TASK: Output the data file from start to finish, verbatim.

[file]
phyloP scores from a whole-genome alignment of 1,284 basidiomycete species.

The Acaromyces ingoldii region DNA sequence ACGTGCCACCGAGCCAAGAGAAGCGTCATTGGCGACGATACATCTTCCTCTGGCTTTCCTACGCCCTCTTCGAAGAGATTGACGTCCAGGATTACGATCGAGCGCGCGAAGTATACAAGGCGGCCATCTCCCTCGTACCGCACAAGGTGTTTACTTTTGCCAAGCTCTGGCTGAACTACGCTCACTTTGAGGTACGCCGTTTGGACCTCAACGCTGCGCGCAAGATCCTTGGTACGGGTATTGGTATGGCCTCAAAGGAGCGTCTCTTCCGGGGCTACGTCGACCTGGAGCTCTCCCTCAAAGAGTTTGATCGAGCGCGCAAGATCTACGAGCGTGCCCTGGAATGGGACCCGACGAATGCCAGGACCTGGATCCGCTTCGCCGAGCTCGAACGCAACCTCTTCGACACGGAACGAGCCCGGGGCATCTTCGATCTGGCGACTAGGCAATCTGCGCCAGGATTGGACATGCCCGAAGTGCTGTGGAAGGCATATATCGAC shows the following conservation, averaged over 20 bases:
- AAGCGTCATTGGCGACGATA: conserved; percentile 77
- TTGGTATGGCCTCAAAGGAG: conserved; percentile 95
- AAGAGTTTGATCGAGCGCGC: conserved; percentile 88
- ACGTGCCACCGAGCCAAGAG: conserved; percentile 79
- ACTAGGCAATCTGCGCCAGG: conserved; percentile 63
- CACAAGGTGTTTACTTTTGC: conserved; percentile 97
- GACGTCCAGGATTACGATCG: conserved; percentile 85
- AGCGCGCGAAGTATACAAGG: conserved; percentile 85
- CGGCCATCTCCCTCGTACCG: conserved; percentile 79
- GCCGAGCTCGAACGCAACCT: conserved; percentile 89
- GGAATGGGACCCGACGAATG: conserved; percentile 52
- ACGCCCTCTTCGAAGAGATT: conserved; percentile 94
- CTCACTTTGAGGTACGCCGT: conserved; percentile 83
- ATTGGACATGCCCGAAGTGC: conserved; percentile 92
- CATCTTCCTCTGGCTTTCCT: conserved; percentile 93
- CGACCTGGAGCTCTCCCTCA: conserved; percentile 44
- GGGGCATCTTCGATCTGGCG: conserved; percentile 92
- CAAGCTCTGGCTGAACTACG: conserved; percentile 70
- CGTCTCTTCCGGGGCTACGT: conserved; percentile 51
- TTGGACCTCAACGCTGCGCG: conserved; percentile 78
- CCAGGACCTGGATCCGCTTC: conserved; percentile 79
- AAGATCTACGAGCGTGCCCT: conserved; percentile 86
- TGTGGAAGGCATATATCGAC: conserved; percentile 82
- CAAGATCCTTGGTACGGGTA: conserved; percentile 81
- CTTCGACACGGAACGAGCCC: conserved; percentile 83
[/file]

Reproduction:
phyloP scores from a whole-genome alignment of 1,284 basidiomycete species.

The Acaromyces ingoldii region DNA sequence ACGTGCCACCGAGCCAAGAGAAGCGTCATTGGCGACGATACATCTTCCTCTGGCTTTCCTACGCCCTCTTCGAAGAGATTGACGTCCAGGATTACGATCGAGCGCGCGAAGTATACAAGGCGGCCATCTCCCTCGTACCGCACAAGGTGTTTACTTTTGCCAAGCTCTGGCTGAACTACGCTCACTTTGAGGTACGCCGTTTGGACCTCAACGCTGCGCGCAAGATCCTTGGTACGGGTATTGGTATGGCCTCAAAGGAGCGTCTCTTCCGGGGCTACGTCGACCTGGAGCTCTCCCTCAAAGAGTTTGATCGAGCGCGCAAGATCTACGAGCGTGCCCTGGAATGGGACCCGACGAATGCCAGGACCTGGATCCGCTTCGCCGAGCTCGAACGCAACCTCTTCGACACGGAACGAGCCCGGGGCATCTTCGATCTGGCGACTAGGCAATCTGCGCCAGGATTGGACATGCCCGAAGTGCTGTGGAAGGCATATATCGAC shows the following conservation, averaged over 20 bases:
- AAGCGTCATTGGCGACGATA: conserved; percentile 77
- TTGGTATGGCCTCAAAGGAG: conserved; percentile 95
- AAGAGTTTGATCGAGCGCGC: conserved; percentile 88
- ACGTGCCACCGAGCCAAGAG: conserved; percentile 79
- ACTAGGCAATCTGCGCCAGG: conserved; percentile 63
- CACAAGGTGTTTACTTTTGC: conserved; percentile 97
- GACGTCCAGGATTACGATCG: conserved; percentile 85
- AGCGCGCGAAGTATACAAGG: conserved; percentile 85
- CGGCCATCTCCCTCGTACCG: conserved; percentile 79
- GCCGAGCTCGAACGCAACCT: conserved; percentile 89
- GGAATGGGACCCGACGAATG: conserved; percentile 52
- ACGCCCTCTTCGAAGAGATT: conserved; percentile 94
- CTCACTTTGAGGTACGCCGT: conserved; percentile 83
- ATTGGACATGCCCGAAGTGC: conserved; percentile 92
- CATCTTCCTCTGGCTTTCCT: conserved; percentile 93
- CGACCTGGAGCTCTCCCTCA: conserved; percentile 44
- GGGGCATCTTCGATCTGGCG: conserved; percentile 92
- CAAGCTCTGGCTGAACTACG: conserved; percentile 70
- CGTCTCTTCCGGGGCTACGT: conserved; percentile 51
- TTGGACCTCAACGCTGCGCG: conserved; percentile 78
- CCAGGACCTGGATCCGCTTC: conserved; percentile 79
- AAGATCTACGAGCGTGCCCT: conserved; percentile 86
- TGTGGAAGGCATATATCGAC: conserved; percentile 82
- CAAGATCCTTGGTACGGGTA: conserved; percentile 81
- CTTCGACACGGAACGAGCCC: conserved; percentile 83